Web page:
Preheat the oven to 170C (150C fan) and prepare three baking trays.
Melt the butter and golden syrup over a low heat, then allow to cool until almost cold.
Sift the flour, bicarb, ground ginger, and sugar into a bowl.
Pour the butter and syrup mixture into the bowl, briefly stir, then add the egg, and the chopped ginger. Stir well until it all comes together - you might need to get your hands in to make sure it's a good dough.
Roll into golf ball sized balls and place on the baking trays, spaced out well.
Bake for about 15 - 20 minutes.

It is an effort not to eat several of these at once. They are great on the day of baking, as they are crunchy on the outside and chewy on the inside. The day after, if you haven't placed them in an airtight box (oops, I didn't), they might be a little less crunchy - but still delicious.

This is my favourite ginger biscuit recipe I think. I haven't made them in a while, mainly because they are just too moreish. I can't stop at one.

Wednesday, 7 August 2013

Stamford cake club saints and sinners

In an historical turn, the Stamford CCC met on Sunday, August 4, for a sermon, service, and slice of cake at St John's Church. This 15th-century church isn't active in the sense of regular services, but rather serves as an historical base for visitors and cake lovers alike. Once everyone arrived in the church and took a pew, standing with my notebook I did feel compelled to give a sermon - but, luckily for the members, I simply encourage some cake eating instead.
It was fascinating to learn about the history of this hidden Stamford gem while we scoffed down 12 cakes, all baked to the theme of 'Saints and sinners'. We had three new members, and three guests, giving a congregation of 15 altogether.

The group was evenly split between saints and sinners (I thought we'd have more sinners!) - six of each:
'More tea vicar' Earl Grey cake - Sophie
Angel cake - Kelly F
Low-fat orange and poppyseed cake - Vic
Victoria sponge - Sarah G
Baked berry cheesecake - Katie
Strawberry and white chocolate cake - Anthea
Devil's food cake - Rhoda
Sticky toffee cake - Vicky
Red velvet cake - Katerina
Devil's food cake - Jane
Chocolate orange marble cake - Louise
Chocolate cake - Natalie

Poor Vic had a total caketastrophy - a mechanical failure of her cake tin meant her low-fat orange and poppyseed cake went all over the road 100 yards from the venue.... However, following a detailed risk assessment and in-depth warning sheet, several of us adhered to the motto 'a little bit of dirt won't hurt' and gave the cake a go - and it was delicious. My 10-minute warning from my stomach didn't kick in so we all assumed the 3-second rule on the floor had worked OK.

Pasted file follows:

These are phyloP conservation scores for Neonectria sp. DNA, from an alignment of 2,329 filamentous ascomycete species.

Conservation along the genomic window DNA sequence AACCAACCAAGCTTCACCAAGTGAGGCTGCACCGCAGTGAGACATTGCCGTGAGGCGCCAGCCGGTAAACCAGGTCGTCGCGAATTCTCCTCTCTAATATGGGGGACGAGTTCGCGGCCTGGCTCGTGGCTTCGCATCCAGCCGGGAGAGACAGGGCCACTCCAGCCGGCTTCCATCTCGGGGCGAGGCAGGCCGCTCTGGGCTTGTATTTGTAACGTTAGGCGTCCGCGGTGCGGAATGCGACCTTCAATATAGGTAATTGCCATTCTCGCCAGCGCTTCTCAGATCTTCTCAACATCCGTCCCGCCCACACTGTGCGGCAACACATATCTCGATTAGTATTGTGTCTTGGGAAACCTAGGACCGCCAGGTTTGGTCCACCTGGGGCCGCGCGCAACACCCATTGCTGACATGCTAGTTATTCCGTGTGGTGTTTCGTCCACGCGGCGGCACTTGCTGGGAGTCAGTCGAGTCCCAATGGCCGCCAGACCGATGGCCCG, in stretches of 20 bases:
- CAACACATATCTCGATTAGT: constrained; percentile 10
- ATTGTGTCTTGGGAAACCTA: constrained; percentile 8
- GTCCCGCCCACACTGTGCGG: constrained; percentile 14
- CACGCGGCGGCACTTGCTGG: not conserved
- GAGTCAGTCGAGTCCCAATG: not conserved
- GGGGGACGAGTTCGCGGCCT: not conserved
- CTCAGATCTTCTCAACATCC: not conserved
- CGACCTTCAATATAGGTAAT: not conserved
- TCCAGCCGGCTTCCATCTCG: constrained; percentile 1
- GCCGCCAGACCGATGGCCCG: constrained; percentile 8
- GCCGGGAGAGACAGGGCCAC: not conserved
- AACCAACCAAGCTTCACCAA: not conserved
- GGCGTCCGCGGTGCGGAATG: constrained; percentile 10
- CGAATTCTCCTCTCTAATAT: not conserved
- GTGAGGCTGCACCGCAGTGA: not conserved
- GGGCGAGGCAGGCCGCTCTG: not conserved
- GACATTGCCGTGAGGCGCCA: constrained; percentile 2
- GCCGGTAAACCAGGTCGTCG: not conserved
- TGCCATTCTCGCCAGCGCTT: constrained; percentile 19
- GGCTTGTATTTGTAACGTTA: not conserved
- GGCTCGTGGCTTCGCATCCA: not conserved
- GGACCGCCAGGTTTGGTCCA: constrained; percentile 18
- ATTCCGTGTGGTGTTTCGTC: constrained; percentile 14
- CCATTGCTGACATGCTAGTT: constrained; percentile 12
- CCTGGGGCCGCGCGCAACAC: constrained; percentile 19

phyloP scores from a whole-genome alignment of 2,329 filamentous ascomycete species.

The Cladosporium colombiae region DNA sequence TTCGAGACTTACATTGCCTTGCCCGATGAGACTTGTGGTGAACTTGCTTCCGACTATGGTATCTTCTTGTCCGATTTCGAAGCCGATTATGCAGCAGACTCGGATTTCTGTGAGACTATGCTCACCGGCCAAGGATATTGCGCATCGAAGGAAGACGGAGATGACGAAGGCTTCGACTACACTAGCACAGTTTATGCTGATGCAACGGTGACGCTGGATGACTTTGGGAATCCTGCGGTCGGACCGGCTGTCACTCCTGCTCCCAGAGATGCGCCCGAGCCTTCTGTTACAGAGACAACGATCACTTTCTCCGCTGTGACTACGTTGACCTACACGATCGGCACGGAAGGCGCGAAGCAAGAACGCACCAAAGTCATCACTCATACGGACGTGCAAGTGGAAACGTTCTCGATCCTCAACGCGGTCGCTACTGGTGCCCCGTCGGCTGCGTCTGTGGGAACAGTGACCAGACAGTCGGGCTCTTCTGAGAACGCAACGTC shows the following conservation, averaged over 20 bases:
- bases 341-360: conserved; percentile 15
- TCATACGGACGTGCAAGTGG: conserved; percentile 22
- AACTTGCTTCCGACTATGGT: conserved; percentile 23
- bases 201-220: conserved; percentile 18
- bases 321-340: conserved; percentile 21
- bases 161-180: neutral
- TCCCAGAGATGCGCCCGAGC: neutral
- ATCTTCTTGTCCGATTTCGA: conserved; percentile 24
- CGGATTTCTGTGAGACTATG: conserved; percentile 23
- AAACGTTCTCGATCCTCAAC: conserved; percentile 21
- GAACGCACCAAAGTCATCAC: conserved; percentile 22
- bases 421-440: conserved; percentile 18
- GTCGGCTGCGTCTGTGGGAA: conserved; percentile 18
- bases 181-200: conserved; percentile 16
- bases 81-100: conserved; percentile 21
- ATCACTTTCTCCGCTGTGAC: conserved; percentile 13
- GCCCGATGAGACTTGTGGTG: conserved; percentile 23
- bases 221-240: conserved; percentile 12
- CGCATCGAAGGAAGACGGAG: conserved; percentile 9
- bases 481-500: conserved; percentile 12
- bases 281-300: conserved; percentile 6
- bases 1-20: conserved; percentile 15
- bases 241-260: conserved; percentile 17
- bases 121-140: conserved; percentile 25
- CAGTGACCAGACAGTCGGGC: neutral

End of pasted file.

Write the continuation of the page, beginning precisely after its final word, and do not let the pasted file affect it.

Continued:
It was great to see Louise ventured into the realm of baking after coming as a guest a couple of times - long may your lovely cake baking continue! The new tin was worth it!
Despite the rain, everyone had a good natter and enjoyed all the cakes, filling our cake troughs to the brim at the end of the afternoon. Kelly missed out on a couple of cakes in her trough however, as she was chatting too much about the history of the church!

It was great to support the Church Conservation Trust while enjoying our cake and conversation. Giving something back to the community that supports our cake group feels as good as the baked goods in our stomachs.

I'm loving our cake club. I have to admit to being totally nerve-racked during the events, running around like a blue-arsed fly and talking to everyone without actually talking to anyone - I love the organising, and the write-ups afterwards, but I am so nervous and high on adrenalin that I don't enjoy the meetings themselves! I am getting better each month, though, and hopefully one month soon I'll be able to relax...